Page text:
The Magical Realism of Life of Pi

The Magical Realism of Life of Pi
Review by Margie Taylor

Friday, March 7, 2008

CHARLIE WILKINS ON FORECLOSURE, A MYSTERY BY JACKIE D'ACRE

Jacqueline D’Acré’s fiction is as vivid and sultry and tumultuous – and as carnal, too – as the city of New Orleans in which it is set.

And it is populated by a Mardi Gras of characters who not only bring the primality and private passions of daily life into focus but create for themselves (and for the reader) a well-lit stage on which, page after page, the imagination is invited to get up and dance. They come out of back alleys, the old plantations, the worlds of finance and avarice and crime -- and of course out of the ever-fascinating and exotic world of horses.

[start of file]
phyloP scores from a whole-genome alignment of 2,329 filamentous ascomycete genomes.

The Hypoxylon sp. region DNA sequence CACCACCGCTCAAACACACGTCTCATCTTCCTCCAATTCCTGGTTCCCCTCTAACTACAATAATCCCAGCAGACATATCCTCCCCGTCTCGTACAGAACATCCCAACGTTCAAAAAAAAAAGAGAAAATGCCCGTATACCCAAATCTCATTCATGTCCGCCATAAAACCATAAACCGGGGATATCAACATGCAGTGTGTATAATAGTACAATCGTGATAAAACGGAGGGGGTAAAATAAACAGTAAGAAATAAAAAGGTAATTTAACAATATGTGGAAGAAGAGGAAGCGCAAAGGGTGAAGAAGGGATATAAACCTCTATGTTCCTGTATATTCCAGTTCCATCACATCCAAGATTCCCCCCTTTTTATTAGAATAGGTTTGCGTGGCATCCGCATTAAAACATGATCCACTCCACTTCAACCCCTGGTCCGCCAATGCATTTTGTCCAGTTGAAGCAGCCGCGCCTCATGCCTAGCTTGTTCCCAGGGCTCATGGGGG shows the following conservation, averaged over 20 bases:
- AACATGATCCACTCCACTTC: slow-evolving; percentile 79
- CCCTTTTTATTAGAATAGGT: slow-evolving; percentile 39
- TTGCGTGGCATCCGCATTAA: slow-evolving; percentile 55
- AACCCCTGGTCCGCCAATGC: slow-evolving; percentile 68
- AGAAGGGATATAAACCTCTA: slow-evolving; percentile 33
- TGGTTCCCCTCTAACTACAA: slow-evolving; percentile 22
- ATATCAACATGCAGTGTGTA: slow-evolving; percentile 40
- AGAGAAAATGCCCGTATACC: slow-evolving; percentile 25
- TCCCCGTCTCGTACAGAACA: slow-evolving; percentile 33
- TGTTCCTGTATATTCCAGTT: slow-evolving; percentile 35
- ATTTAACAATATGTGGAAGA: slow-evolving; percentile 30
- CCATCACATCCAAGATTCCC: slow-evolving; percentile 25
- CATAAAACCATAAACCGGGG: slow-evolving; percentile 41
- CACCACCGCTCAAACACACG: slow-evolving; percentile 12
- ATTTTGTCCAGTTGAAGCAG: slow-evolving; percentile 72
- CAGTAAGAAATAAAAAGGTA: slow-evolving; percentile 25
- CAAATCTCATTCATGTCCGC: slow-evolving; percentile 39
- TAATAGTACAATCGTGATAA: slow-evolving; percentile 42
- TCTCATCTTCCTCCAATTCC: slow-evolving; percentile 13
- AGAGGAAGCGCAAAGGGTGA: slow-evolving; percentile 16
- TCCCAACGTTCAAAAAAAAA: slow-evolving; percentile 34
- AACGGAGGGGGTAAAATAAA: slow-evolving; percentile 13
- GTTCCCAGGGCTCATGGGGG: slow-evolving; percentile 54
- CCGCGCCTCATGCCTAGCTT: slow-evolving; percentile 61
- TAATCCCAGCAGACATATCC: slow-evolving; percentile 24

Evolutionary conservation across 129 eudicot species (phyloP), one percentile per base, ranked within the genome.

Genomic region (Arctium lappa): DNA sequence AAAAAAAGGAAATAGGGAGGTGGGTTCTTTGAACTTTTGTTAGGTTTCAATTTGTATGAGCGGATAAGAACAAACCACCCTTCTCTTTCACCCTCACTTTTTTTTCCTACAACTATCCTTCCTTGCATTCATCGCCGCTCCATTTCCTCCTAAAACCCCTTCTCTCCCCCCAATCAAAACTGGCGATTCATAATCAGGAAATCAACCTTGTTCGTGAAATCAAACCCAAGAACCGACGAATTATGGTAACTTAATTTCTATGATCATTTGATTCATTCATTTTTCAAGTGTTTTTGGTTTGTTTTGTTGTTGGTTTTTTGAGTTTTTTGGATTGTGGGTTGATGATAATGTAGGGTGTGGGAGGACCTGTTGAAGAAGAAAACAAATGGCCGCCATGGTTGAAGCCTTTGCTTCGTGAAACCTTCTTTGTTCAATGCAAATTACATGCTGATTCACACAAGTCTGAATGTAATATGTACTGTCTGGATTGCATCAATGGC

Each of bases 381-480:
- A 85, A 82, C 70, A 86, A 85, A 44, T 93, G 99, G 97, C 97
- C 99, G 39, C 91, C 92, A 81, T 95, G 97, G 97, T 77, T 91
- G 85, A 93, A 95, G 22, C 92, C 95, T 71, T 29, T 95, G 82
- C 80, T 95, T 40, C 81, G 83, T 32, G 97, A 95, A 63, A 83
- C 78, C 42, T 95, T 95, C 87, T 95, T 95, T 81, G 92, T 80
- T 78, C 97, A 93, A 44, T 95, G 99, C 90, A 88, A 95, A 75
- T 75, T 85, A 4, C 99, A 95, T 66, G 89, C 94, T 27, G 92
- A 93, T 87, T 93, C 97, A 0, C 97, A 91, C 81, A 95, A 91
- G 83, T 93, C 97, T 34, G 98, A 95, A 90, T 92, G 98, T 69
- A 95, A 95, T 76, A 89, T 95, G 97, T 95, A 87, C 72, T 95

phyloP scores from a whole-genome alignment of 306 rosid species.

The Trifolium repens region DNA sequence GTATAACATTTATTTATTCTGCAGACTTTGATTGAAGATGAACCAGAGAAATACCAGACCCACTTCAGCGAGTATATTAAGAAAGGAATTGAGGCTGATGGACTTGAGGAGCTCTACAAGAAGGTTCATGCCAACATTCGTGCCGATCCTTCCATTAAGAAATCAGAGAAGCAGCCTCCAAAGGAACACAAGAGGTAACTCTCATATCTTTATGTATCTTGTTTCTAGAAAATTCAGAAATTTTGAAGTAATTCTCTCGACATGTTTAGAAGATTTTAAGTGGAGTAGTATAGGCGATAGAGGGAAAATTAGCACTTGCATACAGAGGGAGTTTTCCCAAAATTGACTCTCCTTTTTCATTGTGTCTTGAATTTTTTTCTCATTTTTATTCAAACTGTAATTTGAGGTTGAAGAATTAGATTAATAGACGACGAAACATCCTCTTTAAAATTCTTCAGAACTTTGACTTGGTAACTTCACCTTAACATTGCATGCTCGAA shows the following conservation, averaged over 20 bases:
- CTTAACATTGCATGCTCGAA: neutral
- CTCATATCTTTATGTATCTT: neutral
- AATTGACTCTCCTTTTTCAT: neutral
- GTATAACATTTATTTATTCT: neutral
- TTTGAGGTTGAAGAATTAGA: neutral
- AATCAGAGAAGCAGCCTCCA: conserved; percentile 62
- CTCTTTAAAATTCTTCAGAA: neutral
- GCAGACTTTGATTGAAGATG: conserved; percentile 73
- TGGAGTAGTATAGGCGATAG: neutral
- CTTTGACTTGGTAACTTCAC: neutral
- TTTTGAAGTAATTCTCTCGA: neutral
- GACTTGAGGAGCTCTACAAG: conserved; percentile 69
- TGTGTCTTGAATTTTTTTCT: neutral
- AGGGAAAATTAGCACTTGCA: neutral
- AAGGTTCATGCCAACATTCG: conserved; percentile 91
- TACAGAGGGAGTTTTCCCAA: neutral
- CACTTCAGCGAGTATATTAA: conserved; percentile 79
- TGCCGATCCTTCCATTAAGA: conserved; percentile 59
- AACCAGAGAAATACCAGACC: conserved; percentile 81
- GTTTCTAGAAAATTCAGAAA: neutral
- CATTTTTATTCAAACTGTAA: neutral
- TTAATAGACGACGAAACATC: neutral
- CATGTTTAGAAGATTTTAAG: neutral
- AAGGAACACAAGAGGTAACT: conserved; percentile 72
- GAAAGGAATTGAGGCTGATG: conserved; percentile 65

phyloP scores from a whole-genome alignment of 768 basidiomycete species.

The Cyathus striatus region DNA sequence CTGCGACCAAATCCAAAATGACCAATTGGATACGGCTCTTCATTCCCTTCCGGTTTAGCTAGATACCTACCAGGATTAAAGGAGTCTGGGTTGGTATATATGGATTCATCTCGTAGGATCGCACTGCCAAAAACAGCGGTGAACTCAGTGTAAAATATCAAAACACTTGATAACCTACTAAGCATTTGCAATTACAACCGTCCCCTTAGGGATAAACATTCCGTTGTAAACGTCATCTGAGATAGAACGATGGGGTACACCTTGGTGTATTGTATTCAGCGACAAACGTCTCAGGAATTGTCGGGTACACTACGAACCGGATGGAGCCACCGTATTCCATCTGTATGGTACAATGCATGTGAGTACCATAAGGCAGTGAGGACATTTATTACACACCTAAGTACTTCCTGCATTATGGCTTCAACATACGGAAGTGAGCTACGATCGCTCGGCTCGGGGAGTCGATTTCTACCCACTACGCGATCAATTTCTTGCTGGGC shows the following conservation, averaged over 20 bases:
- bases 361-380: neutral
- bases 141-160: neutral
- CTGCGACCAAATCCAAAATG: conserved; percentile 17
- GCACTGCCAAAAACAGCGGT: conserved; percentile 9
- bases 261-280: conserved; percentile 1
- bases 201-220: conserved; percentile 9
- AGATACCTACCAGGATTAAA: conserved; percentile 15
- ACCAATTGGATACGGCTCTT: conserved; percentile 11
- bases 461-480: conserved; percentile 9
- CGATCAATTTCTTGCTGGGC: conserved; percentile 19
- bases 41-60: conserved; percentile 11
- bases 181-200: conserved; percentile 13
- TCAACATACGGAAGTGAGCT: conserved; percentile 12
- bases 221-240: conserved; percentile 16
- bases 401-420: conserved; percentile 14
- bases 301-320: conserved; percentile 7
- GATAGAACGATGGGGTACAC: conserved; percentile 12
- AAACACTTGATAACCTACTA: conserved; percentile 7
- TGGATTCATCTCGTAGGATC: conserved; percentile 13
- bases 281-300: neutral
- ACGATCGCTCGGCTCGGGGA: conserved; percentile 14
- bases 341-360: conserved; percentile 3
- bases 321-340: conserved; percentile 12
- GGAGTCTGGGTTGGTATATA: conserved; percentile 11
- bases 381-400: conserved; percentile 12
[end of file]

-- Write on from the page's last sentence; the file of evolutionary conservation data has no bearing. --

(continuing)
D’Acré’s fiction is funny and lurid and theatrical; but as much it entertains, it also offers a thoughtful running commentary on the shadows and yearnings of the human heart. Like the story that is New Orleans, this is fiction in which anything can happen to anybody… and usually does.
—Charles Wilkins, author, A Walk to New York, et al

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